It's Not Your Job
I've met some Teflon leaders in my time, who do very little, take no responsibility for anything, take the glory for successes and distance themselves from failures, but thankfully they're relatively few and far between. More often - and this could be the nature of the work I do and the people I therefore encounter because they struggle with this - there is a tendency for lots of leaders to do the opposite; to become almost obsessive about every aspect of their team's output to the extent that they end up doing much of the work for their people.
I've noticed this tendency with headteachers I worked with in particular! The ultra-passionate ones can be guilty of carrying the whole school on their shoulders, taking every tiny aspect of the school's activity, performance and output as their own responsibility and agonising over things that weren't the way that they 'should' be. That's an incredibly admirable approach, especially in a profession as important as teaching where student outcomes are so important not only to the school but to the wider public, but it comes at a cost.
It's problematic for a number of fairly obvious reasons which you don't need to work in leadership development to be able to recognise, but it's worth reflecting upon them. Firstly, from the viewpoint of the leader - you can't do it all, no matter how good you are, and trying to do so will only lead to exhaustion, potential burnout and ultimately failure. It takes energy and passion to be a great leader and we all only have a finite amount of each. Burning through it all in a short spell will lead to worse outcomes and when the person who was carrying the bulk of the load is no longer able or willing to do so, failure awaits.
Secondly, there are a number of ways in which this behaviour impacts the rest of the team.
In trying to do it all, you're taking the autonomy and responsibility away from others which stifles both their room to and their likelihood of growing. You create a self-sustaining downward cycle. On one side of it; the more you do, the less they do, the more you need to do. On the other side; the fewer opportunities your people are given, the less likelihood that they'll develop their capability and the less able they'll be to step up and carry the load. Some, who are willing to carry the load and keen to grow, will ultimately become disenfranchised and may seek other opportunities, weakening the team. I've seen this happen. Leaders who refuse to loosen the reins end up alienating great people who want to learn and develop and then wonder why they're only left with those who are happy to coast and have the leader do all the heavy lifting.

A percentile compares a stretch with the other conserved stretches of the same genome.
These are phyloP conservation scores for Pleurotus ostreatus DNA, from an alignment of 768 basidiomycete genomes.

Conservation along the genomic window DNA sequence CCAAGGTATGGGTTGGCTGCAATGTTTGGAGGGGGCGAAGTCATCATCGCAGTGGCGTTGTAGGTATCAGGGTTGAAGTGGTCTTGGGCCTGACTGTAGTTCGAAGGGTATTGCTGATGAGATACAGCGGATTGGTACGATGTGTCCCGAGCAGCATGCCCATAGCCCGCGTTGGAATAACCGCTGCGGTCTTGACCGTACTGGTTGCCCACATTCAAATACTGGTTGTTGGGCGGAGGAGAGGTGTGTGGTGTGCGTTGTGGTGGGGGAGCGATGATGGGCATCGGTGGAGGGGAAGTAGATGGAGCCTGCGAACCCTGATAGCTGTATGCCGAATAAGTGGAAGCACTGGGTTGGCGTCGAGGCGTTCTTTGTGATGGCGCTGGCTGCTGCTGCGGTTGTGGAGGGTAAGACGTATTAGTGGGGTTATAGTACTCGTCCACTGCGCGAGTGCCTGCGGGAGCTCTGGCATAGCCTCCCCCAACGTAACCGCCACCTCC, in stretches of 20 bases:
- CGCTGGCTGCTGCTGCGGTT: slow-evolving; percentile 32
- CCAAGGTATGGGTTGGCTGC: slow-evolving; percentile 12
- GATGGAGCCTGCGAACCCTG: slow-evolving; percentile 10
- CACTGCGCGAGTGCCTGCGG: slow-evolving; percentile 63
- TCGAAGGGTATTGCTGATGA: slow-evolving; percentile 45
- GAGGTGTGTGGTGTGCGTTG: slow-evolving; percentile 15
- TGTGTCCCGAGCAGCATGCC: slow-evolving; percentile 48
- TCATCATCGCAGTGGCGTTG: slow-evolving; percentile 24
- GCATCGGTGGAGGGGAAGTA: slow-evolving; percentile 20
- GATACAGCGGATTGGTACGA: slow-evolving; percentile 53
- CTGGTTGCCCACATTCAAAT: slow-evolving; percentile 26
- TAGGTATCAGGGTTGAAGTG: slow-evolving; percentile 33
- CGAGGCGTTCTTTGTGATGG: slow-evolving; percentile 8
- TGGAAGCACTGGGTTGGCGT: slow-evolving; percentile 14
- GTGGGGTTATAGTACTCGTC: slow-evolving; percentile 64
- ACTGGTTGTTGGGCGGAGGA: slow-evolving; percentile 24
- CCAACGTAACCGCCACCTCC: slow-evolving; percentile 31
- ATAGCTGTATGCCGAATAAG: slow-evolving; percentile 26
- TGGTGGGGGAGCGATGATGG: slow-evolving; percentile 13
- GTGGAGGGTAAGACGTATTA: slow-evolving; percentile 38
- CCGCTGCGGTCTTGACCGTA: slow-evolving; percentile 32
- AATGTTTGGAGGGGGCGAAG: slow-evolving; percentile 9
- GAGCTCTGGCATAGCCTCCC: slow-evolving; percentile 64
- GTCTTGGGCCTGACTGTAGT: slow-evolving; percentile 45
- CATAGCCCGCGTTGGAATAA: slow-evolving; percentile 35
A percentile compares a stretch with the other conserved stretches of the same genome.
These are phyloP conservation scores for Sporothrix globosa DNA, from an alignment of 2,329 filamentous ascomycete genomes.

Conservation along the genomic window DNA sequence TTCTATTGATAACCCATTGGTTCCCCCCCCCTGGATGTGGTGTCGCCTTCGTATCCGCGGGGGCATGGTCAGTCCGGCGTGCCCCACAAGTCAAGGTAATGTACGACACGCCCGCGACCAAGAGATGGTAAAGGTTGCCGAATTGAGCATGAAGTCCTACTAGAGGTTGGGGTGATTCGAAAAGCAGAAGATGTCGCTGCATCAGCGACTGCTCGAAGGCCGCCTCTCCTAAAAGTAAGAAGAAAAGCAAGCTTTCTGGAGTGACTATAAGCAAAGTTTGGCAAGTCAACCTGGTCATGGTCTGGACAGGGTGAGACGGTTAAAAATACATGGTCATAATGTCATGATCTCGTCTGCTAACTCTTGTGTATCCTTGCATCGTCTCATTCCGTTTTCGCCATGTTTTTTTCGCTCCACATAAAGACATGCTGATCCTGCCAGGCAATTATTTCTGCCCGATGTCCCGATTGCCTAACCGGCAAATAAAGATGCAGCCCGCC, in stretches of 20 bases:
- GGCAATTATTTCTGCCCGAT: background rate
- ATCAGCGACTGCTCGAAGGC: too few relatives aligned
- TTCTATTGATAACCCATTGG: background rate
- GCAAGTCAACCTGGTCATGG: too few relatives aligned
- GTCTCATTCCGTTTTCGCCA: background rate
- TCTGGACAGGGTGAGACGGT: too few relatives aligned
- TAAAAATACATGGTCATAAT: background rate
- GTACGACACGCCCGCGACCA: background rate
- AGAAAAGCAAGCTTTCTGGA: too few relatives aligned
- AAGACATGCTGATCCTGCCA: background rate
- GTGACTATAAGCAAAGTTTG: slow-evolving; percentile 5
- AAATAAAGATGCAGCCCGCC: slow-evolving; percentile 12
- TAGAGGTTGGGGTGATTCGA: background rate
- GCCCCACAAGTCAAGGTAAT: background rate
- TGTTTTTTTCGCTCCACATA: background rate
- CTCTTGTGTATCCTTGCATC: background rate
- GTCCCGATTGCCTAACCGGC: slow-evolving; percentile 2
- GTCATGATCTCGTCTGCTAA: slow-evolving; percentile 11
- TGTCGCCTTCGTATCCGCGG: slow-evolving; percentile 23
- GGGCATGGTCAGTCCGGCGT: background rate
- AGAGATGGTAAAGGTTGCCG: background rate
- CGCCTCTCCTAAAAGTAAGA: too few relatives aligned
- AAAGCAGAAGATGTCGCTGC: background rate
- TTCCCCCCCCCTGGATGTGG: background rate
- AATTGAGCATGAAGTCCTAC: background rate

Ultimately, you're handing out fish, instead of teaching your people to fish, and those fish have to come from somewhere. So you're handing out fish, while overseeing ten rods and trying to reel in all the fish in the pond yourself. That's probably enough of the fish analogy, I suspect you get the point!
A subtle mindset shift that I've seen really help leaders in these situations (or, ideally, before the situations manifest) is to reflect with them on the idea that 'It's not your job to do it, it's your job to make sure it get's done'. It's like the idea I've discussed in here before, about the difference between being on the balcony and being on the dancefloor. Too many leaders are keen to get down IN the work of their team, instead of operating OVER that work by carrying out activities like coordinating, planning, observing, coaching and providing feedback. Now that doesn't mean that you shouldn't be close to the work and have a good understanding or it, nor does it mean that you shouldn't be willing to carry some of the load if it's absolutely necessary. However it does mean that you need to be mindful of what your job actually is and consider how you can be of service to the most people at a time - and that's by helping create the environment in which they can do the work that they're responsible for.
Take some time today, before the weekend arrives, to consider your role as a leader. Where are you DOING work that you should be LEADING? Are you spending your time on the activities that are part of your role, or the activities that are part of the roles of others, and what impact is that having. And if you're doing that to fill a void in the work of others, how else could you fill that void? By understanding why the void exists and helping the person responsible to grow, to the point in which they can fill it, or perhaps to allocate the work elsewhere? There are many solutions to these challenges and as a leader, you're well placed to find the solutions!